My sister, a engineering professor, is writing a book about how to encourage women to pursue engineering. She plans to self-publish the book through Lulu, since the print on demand strategy makes perfect sense for the specialized audience for such a book. And because I’ve worked in publishing, she asks me a lot of questions about layout and format and marketingtopics that are, sadly, way out of my field of expertise. In self-publishing, everything is up to the author: the size of the book, binding type, even the font. That can make for a bewildering self-publishing experience, and the best that authors can do is look to other books for examples.
All of these fonts are clean and sophisticatedunlike that bane of font-philes, Comic Sans, which to many designers screams “amateur.” In fact, the font is so reviled that there’s even a website devoted to it: bancomicsans.com
But is Comic Sans really such a poor choice for self-published books? On Salon, Laura Miller argues that “hideous” fonts like Comic Sans may actually help readers understand the text better:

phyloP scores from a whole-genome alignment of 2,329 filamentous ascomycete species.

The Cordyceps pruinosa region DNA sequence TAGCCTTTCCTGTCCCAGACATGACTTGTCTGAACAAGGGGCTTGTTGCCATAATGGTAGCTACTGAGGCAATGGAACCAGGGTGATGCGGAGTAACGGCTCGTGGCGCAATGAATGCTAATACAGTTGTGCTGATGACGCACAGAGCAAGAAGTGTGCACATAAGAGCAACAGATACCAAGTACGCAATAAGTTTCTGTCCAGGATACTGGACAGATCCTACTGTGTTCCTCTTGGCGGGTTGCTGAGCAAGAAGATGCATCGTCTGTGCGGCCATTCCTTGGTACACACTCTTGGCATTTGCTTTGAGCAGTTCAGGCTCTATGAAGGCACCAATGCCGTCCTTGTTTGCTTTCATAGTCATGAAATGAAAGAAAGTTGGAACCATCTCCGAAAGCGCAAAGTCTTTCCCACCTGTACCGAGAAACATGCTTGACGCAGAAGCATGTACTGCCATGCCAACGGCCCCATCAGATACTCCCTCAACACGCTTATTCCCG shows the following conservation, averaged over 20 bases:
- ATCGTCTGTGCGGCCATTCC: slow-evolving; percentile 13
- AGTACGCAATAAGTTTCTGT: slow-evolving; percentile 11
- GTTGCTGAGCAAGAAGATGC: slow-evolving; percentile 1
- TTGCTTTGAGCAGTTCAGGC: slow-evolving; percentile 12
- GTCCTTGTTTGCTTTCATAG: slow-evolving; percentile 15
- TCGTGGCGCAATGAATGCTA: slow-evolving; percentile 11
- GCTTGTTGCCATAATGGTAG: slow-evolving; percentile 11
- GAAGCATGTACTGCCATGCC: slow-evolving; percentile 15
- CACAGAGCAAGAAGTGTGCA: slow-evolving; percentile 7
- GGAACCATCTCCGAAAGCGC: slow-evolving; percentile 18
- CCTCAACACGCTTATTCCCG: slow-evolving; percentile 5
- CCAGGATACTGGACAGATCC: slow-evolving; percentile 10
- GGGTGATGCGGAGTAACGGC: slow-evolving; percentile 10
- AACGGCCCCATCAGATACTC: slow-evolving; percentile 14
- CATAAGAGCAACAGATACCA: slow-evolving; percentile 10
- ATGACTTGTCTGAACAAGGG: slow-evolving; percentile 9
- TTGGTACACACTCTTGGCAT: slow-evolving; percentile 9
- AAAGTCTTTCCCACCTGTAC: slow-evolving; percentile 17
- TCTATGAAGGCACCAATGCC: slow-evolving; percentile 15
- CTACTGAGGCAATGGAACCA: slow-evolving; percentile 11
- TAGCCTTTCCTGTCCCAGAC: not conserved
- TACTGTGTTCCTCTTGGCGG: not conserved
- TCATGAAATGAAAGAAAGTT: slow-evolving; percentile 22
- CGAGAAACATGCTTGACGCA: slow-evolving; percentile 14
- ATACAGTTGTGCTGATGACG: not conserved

A recent study out of Princeton, and brought to wider attention by Jonah Lehrer at Wired.com, suggests that ugly, irregular fonts can boost the amount of information readers retain from a text, while easy-to-read type is more likely to just sort of slide out of their minds. The study, titled “Fortune Favors the Bold (and the Italicized): Effects of Disfluency on Educational Outcomes,” found that people remembered more from worksheets and PowerPoint presentations when they were composed in a hot mess of hated fonts like Monotype Corsiva, Haettenshweiler and the dreaded Comic Sans Italic.
The hypothesis is that the added difficulty in reading these texts forces more cognitive engagement, which leads to greater comprehension.
So what’s a would-be self-published author to do?